Tuesday, June 06, 2000

Neighbors' dispute leaves Mason man critical

By Sheila McLaughlin
The Cincinnati Enquirer

        MASON — A single punch thrown between neighbors in a parking dispute in an affluent subdivision has left a father of six fighting for his life and another man due to appear in court today.

        Gary Kretzer apparently was fed up that patrons of his neighbor Dennis Rock's home-based business were continually parking in front of his house on Kenwood Drive when they attended private baseball lessons there, police said.

        He confronted Mr. Rock in the street about 10:35 a.m. Saturday, and the argument turned to fisticuffs when Mr. Rock threw a punch, knocking Mr. Kretzer to the ground, a police report said.

        Mr. Kretzer, 38, an employee of Ford Motor Co., was knocked unconscious and stopped breathing after he struck his head on the pavement, according to reports.

        Rescue workers were performing CPR on Mr. Kretzer when police arrived. He was flown by Air Care helicopter to University Hospital, where he remained in critical condition on life support Monday.

        Police would not comment on the case, and it was unclear whether Mr. Kretzer's injuries were the result of a blow to the face or from hitting his head on the pavement.

        Mr. Rock — who, at 6-foot-4, stands about a half foot taller than Mr. Kretzer — suffered minor abrasions in the scuffle, the police report noted.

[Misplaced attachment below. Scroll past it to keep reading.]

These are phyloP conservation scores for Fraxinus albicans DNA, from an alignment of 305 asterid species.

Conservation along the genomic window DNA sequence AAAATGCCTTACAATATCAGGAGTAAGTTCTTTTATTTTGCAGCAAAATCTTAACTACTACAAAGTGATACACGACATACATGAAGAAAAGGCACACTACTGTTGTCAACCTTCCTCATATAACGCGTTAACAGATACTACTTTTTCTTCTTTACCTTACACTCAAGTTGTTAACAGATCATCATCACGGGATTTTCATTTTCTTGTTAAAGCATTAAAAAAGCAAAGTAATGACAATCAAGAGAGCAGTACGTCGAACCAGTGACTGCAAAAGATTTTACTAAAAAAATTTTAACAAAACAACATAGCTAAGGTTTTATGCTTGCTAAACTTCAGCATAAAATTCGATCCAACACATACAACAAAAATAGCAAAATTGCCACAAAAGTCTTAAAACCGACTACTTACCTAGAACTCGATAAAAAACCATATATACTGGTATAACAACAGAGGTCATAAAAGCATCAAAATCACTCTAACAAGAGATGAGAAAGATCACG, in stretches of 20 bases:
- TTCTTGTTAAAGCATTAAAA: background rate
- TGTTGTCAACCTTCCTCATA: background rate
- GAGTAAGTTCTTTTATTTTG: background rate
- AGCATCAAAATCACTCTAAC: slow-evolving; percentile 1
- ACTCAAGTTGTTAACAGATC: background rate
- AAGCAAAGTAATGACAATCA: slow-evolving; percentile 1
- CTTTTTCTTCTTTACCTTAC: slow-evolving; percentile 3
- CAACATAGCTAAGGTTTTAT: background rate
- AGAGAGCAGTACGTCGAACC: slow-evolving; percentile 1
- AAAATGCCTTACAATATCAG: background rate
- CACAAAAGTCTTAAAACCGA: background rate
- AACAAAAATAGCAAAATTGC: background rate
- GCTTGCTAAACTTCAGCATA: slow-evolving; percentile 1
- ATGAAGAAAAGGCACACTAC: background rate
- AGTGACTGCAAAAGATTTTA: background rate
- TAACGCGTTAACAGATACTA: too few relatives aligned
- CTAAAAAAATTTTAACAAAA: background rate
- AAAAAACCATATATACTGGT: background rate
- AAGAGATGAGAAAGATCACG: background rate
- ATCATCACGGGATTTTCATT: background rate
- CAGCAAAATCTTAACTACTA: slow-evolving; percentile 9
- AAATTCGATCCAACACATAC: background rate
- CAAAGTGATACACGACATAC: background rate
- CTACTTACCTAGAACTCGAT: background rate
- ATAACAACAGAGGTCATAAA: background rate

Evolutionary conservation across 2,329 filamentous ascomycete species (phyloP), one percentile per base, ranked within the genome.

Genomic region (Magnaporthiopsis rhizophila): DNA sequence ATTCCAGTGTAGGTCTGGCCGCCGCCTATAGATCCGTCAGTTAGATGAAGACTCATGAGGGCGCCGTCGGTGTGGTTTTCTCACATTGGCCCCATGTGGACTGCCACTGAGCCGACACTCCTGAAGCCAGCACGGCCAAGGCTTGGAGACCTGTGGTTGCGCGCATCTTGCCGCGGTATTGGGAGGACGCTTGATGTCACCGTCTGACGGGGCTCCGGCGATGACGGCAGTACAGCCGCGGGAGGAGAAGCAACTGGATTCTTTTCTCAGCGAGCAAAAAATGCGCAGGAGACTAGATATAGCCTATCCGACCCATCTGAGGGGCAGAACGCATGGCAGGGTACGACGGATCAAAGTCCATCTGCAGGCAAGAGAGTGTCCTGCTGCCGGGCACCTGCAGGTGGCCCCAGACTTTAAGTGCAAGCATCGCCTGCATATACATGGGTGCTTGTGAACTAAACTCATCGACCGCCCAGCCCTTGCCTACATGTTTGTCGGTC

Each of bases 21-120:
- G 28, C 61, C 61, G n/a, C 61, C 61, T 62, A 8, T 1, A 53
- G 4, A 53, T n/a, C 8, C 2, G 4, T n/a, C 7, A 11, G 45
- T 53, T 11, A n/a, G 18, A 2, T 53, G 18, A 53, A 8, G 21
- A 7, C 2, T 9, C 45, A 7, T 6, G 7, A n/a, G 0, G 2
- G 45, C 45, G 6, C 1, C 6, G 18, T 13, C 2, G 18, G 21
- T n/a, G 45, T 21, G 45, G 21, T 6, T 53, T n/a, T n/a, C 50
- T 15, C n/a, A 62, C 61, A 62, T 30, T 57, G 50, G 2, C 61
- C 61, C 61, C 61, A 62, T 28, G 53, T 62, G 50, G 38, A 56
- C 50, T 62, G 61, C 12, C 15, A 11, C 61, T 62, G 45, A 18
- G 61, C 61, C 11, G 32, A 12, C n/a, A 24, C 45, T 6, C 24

The 45-year-old is charged with felonious assault and faces arraignment this morning in Mason Municipal Court.

        He was released from jail Saturday after his wife posted $25,000 cash bond. Mr. Rock could not be reached Monday, and no one answered the door at his Kenwood Drive residence.

        On Monday, the events of the past weekend weren't evident. Several residents said they knew both families, but no one wanted to talk about what happened.

        Pastor Sam Stover of Mason United Methodist Church, where the Kretzers are members, said Mr. Kretzer showed improvement Sunday and was able to talk to his wife, Kimberly. However, his condition worsened Monday.

        “They are giving him some stronger medicine, and they put a monitor in the brain to determine pressure,” the Rev. Mr. Stover said. “The brain is swollen in back where he hit the pavement. They need to get the swelling reduced.”

        Mason Prosecutor Robert Peeler said the charge would be upgraded if Mr. Kretzer dies.

        “Intent to kill isn't necessarily a requirement in a murder,” Mr. Peeler said. “It's the intent to do the act that causes the result.”

        Kevin Aldridge contributed to this report.


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